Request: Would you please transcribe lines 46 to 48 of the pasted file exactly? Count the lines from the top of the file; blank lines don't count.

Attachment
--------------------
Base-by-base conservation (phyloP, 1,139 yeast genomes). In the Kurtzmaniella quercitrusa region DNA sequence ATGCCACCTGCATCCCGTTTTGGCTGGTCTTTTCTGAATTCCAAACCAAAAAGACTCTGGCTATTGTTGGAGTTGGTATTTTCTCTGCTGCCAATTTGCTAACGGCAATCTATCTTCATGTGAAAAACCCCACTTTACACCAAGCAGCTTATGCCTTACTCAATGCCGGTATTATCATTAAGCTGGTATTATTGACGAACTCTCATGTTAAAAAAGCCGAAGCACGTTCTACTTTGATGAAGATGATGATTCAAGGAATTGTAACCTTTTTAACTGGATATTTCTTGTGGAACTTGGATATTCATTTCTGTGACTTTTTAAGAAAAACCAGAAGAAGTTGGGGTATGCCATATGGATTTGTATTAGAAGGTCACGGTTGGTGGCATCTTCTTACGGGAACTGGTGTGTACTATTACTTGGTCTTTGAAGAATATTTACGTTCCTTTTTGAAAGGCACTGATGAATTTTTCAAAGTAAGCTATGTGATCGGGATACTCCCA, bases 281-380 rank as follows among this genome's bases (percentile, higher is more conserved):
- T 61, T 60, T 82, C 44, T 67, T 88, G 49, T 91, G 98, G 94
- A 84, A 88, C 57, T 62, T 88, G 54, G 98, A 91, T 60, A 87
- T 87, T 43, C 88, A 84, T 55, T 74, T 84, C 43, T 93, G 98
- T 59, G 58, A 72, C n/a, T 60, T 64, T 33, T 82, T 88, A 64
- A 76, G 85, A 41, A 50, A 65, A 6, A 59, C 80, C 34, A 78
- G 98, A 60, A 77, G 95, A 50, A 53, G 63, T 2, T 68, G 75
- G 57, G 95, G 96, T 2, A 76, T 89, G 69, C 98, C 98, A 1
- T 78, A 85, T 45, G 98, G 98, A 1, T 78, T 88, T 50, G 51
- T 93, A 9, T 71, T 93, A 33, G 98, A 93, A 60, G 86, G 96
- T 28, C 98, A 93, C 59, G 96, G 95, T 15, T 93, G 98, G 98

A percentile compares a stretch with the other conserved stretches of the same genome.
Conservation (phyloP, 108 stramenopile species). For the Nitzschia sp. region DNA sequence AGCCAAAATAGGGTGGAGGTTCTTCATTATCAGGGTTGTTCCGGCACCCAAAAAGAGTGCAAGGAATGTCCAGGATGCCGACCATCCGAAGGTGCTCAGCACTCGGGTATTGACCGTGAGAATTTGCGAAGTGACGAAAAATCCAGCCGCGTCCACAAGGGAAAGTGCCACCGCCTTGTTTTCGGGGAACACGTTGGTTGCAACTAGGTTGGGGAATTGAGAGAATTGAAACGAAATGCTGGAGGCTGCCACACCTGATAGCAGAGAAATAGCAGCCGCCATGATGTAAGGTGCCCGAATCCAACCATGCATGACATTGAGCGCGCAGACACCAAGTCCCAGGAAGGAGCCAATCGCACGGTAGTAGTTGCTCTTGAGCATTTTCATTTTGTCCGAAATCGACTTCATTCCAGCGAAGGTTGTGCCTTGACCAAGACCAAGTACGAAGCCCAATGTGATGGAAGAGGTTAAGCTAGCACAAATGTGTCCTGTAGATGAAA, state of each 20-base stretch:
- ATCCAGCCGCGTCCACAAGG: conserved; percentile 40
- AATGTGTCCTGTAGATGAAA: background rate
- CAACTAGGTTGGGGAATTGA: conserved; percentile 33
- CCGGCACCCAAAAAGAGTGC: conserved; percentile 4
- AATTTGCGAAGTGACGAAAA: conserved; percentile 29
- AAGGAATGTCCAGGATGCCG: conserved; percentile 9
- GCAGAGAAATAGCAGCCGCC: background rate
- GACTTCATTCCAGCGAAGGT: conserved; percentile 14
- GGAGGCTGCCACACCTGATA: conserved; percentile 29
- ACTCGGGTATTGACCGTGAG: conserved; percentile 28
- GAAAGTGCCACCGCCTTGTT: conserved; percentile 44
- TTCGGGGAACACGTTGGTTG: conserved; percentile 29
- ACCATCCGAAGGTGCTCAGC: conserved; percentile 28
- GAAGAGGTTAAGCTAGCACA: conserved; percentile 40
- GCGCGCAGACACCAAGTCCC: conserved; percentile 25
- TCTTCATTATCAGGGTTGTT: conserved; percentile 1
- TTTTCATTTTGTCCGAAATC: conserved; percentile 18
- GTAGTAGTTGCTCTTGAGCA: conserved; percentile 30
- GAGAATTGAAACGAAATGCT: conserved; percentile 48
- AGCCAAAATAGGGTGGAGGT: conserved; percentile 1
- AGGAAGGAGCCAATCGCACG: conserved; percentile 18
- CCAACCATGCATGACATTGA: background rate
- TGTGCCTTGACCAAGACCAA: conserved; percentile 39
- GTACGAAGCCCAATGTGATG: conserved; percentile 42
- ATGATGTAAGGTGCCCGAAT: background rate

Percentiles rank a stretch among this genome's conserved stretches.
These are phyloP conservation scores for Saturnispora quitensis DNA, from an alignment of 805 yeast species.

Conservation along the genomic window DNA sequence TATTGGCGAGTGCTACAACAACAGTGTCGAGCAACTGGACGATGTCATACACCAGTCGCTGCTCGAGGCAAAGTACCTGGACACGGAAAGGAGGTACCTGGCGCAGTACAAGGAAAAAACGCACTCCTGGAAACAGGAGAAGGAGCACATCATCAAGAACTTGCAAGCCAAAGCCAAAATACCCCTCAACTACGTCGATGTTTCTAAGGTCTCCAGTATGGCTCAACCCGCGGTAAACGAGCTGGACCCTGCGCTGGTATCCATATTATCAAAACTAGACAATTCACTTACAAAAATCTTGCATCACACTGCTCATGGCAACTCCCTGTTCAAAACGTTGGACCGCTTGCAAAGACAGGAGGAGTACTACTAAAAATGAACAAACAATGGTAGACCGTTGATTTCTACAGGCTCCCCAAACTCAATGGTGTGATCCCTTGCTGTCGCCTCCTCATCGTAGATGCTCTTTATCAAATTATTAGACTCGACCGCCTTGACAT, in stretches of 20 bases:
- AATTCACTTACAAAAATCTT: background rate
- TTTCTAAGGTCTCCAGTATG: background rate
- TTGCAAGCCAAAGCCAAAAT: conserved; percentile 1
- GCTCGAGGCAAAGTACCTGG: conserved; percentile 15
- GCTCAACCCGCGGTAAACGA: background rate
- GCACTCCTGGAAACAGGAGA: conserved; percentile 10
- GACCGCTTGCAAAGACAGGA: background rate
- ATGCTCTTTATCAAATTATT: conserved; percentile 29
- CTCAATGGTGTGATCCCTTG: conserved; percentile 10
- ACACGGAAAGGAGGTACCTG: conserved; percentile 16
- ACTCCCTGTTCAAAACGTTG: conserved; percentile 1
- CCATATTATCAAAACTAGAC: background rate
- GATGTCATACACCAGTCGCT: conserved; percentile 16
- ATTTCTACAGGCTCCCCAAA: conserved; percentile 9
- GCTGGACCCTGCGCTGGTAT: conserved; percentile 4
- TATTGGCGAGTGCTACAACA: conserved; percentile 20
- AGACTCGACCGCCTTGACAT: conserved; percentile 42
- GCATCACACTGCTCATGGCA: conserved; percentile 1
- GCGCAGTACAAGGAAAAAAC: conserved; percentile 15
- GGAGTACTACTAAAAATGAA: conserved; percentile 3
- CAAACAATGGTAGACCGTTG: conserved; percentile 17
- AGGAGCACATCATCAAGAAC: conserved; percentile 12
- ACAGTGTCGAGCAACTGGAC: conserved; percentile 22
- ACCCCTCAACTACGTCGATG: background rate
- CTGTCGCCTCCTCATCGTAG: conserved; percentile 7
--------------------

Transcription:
- GCTCAACCCGCGGTAAACGA: background rate
- GCACTCCTGGAAACAGGAGA: conserved; percentile 10
- GACCGCTTGCAAAGACAGGA: background rate